Your second question is a bit harder.It's trying to balance back story so a new reader won't be lost and not rehashing so much that the reader who has read the other books will become lost. Thank God I had Sidney for the first three. And thank God she does free lance and I will be the one paying her this time to edit. I have no idea how she r4emembers all of these things about my characters that I forget but she does. And she always knows where I'm heading.

F. D. Davis said...


I almost forgot that I did a trilogy, which is a series. That wasn't planned. It just happened at the end of each book, the next character needed to be heard. The main three character are a husband, wife and son who have reincarnated and found each other.

With the Vampire series, Adam is always the star. I ended each book on a cliff hanger and readers are getting a bit miffed because I haven't brought out the 4th book.


F. D. Davis said...


In both series I began with the new story and get the needed info out through dialogue, just little snippets. I found I didn't really need a lot of back story.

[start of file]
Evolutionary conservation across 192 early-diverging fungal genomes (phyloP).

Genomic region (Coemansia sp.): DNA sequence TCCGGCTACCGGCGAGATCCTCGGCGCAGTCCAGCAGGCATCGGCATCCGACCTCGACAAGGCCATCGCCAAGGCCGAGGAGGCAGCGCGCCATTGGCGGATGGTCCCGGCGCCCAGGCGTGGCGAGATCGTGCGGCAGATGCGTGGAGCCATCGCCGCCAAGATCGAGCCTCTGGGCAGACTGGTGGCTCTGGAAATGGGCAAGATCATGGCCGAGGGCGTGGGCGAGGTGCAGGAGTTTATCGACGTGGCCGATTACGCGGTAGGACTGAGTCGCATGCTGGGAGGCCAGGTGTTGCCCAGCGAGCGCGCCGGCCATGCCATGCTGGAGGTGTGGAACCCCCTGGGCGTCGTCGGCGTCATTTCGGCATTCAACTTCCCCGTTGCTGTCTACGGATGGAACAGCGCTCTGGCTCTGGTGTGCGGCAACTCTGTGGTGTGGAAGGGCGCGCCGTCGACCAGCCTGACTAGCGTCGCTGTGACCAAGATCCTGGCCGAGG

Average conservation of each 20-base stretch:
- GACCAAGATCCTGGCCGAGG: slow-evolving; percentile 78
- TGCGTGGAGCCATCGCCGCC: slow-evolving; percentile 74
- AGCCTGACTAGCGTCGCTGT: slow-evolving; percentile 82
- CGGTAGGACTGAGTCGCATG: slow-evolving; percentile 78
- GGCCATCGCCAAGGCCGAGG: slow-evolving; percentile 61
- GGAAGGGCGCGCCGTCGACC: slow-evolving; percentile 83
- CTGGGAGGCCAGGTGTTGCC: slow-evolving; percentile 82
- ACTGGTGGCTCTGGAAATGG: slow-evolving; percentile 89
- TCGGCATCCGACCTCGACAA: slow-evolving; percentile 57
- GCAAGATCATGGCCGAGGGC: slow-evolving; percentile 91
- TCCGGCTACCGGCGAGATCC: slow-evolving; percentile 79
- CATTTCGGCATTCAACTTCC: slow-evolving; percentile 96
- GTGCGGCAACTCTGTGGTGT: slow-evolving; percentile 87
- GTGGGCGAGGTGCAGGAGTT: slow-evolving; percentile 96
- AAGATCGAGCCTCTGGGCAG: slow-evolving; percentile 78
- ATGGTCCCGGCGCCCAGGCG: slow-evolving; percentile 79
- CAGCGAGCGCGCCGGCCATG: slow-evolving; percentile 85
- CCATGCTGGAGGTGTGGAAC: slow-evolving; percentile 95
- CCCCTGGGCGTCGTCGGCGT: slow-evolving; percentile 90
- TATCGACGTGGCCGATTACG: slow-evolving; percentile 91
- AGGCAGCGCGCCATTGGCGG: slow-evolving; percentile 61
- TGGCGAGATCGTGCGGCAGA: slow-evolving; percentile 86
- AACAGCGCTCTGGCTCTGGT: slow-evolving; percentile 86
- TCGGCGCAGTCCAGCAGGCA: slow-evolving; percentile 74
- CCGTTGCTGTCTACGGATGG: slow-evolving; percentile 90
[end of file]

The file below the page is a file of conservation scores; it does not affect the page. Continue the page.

But again, Sidney was always there to remind me when I was repeating myself, probably as I've done in some of my answers here today. LOL

Pat G'Orge-Walker said...

Because I started out performing Sister Betty monologues and incorporating core characters I found it easy to keep the nuances. I do however, keep character logs for new characters. I find it is necessary when I bring characters back.

Although my books are a series I've made it my business to make each novel stand alone. I don't leave any business unfinished.

Suzanne Hartmann said...

No problem about any repetition here, F.D. I don't know about anyone else, but I need repetition for most lessons to really stick. Thank you for taking the time to answer each question and share your experience.